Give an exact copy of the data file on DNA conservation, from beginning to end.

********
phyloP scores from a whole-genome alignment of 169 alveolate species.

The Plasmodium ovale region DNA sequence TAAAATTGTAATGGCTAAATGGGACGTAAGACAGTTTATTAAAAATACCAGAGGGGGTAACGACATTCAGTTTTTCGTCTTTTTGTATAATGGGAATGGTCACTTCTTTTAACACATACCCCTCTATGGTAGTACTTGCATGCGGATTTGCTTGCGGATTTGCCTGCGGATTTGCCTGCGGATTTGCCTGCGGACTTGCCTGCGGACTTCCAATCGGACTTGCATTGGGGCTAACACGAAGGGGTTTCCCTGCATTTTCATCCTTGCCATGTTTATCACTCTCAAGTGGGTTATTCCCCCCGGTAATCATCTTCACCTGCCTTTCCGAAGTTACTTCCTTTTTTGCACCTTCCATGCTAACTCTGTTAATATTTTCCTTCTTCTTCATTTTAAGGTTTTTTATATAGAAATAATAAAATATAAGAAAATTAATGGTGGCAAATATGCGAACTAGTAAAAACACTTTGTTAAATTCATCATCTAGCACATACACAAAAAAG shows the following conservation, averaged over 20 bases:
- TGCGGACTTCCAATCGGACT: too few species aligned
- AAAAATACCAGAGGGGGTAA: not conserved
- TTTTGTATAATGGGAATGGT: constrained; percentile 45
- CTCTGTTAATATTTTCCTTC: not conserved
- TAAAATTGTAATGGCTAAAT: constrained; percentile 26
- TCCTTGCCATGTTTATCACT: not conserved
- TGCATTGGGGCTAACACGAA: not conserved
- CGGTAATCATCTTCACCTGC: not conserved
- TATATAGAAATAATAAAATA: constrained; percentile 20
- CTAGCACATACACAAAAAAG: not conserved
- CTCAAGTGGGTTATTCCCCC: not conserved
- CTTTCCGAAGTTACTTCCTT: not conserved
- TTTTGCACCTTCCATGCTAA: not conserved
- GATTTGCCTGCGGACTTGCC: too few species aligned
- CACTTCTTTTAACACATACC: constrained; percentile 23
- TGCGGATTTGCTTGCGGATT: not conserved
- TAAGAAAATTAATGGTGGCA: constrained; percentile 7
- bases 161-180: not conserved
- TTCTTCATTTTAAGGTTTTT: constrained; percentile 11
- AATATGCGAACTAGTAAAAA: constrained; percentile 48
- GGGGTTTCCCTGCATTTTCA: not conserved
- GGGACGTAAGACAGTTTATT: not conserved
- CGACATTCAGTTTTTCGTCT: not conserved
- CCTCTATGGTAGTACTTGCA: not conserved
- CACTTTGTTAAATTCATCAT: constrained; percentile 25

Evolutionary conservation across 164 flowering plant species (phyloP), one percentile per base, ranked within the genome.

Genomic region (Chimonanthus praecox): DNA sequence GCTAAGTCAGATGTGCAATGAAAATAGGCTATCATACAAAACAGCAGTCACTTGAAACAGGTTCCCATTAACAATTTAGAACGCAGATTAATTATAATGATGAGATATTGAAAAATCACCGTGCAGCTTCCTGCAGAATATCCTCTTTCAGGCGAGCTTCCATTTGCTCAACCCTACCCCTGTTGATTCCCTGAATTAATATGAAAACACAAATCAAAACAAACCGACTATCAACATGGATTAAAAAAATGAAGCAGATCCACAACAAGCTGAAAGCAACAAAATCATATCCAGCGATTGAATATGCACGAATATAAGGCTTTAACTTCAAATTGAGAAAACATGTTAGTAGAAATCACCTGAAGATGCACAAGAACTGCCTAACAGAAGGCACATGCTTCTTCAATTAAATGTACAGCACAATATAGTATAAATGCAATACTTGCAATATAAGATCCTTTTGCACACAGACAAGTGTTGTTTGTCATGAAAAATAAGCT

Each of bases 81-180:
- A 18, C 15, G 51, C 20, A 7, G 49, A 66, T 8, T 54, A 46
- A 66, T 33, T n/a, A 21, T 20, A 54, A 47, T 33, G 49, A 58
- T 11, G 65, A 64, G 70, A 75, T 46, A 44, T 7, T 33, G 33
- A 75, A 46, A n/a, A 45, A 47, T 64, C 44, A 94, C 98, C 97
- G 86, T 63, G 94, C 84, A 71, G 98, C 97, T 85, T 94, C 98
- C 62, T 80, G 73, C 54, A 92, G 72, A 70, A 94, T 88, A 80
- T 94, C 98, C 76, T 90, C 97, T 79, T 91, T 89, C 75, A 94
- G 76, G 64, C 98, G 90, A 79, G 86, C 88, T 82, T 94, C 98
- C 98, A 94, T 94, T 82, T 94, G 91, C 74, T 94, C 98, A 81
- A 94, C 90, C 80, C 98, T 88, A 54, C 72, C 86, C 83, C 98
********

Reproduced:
phyloP scores from a whole-genome alignment of 169 alveolate species.

The Plasmodium ovale region DNA sequence TAAAATTGTAATGGCTAAATGGGACGTAAGACAGTTTATTAAAAATACCAGAGGGGGTAACGACATTCAGTTTTTCGTCTTTTTGTATAATGGGAATGGTCACTTCTTTTAACACATACCCCTCTATGGTAGTACTTGCATGCGGATTTGCTTGCGGATTTGCCTGCGGATTTGCCTGCGGATTTGCCTGCGGACTTGCCTGCGGACTTCCAATCGGACTTGCATTGGGGCTAACACGAAGGGGTTTCCCTGCATTTTCATCCTTGCCATGTTTATCACTCTCAAGTGGGTTATTCCCCCCGGTAATCATCTTCACCTGCCTTTCCGAAGTTACTTCCTTTTTTGCACCTTCCATGCTAACTCTGTTAATATTTTCCTTCTTCTTCATTTTAAGGTTTTTTATATAGAAATAATAAAATATAAGAAAATTAATGGTGGCAAATATGCGAACTAGTAAAAACACTTTGTTAAATTCATCATCTAGCACATACACAAAAAAG shows the following conservation, averaged over 20 bases:
- TGCGGACTTCCAATCGGACT: too few species aligned
- AAAAATACCAGAGGGGGTAA: not conserved
- TTTTGTATAATGGGAATGGT: constrained; percentile 45
- CTCTGTTAATATTTTCCTTC: not conserved
- TAAAATTGTAATGGCTAAAT: constrained; percentile 26
- TCCTTGCCATGTTTATCACT: not conserved
- TGCATTGGGGCTAACACGAA: not conserved
- CGGTAATCATCTTCACCTGC: not conserved
- TATATAGAAATAATAAAATA: constrained; percentile 20
- CTAGCACATACACAAAAAAG: not conserved
- CTCAAGTGGGTTATTCCCCC: not conserved
- CTTTCCGAAGTTACTTCCTT: not conserved
- TTTTGCACCTTCCATGCTAA: not conserved
- GATTTGCCTGCGGACTTGCC: too few species aligned
- CACTTCTTTTAACACATACC: constrained; percentile 23
- TGCGGATTTGCTTGCGGATT: not conserved
- TAAGAAAATTAATGGTGGCA: constrained; percentile 7
- bases 161-180: not conserved
- TTCTTCATTTTAAGGTTTTT: constrained; percentile 11
- AATATGCGAACTAGTAAAAA: constrained; percentile 48
- GGGGTTTCCCTGCATTTTCA: not conserved
- GGGACGTAAGACAGTTTATT: not conserved
- CGACATTCAGTTTTTCGTCT: not conserved
- CCTCTATGGTAGTACTTGCA: not conserved
- CACTTTGTTAAATTCATCAT: constrained; percentile 25

Evolutionary conservation across 164 flowering plant species (phyloP), one percentile per base, ranked within the genome.

Genomic region (Chimonanthus praecox): DNA sequence GCTAAGTCAGATGTGCAATGAAAATAGGCTATCATACAAAACAGCAGTCACTTGAAACAGGTTCCCATTAACAATTTAGAACGCAGATTAATTATAATGATGAGATATTGAAAAATCACCGTGCAGCTTCCTGCAGAATATCCTCTTTCAGGCGAGCTTCCATTTGCTCAACCCTACCCCTGTTGATTCCCTGAATTAATATGAAAACACAAATCAAAACAAACCGACTATCAACATGGATTAAAAAAATGAAGCAGATCCACAACAAGCTGAAAGCAACAAAATCATATCCAGCGATTGAATATGCACGAATATAAGGCTTTAACTTCAAATTGAGAAAACATGTTAGTAGAAATCACCTGAAGATGCACAAGAACTGCCTAACAGAAGGCACATGCTTCTTCAATTAAATGTACAGCACAATATAGTATAAATGCAATACTTGCAATATAAGATCCTTTTGCACACAGACAAGTGTTGTTTGTCATGAAAAATAAGCT

Each of bases 81-180:
- A 18, C 15, G 51, C 20, A 7, G 49, A 66, T 8, T 54, A 46
- A 66, T 33, T n/a, A 21, T 20, A 54, A 47, T 33, G 49, A 58
- T 11, G 65, A 64, G 70, A 75, T 46, A 44, T 7, T 33, G 33
- A 75, A 46, A n/a, A 45, A 47, T 64, C 44, A 94, C 98, C 97
- G 86, T 63, G 94, C 84, A 71, G 98, C 97, T 85, T 94, C 98
- C 62, T 80, G 73, C 54, A 92, G 72, A 70, A 94, T 88, A 80
- T 94, C 98, C 76, T 90, C 97, T 79, T 91, T 89, C 75, A 94
- G 76, G 64, C 98, G 90, A 79, G 86, C 88, T 82, T 94, C 98
- C 98, A 94, T 94, T 82, T 94, G 91, C 74, T 94, C 98, A 81
- A 94, C 90, C 80, C 98, T 88, A 54, C 72, C 86, C 83, C 98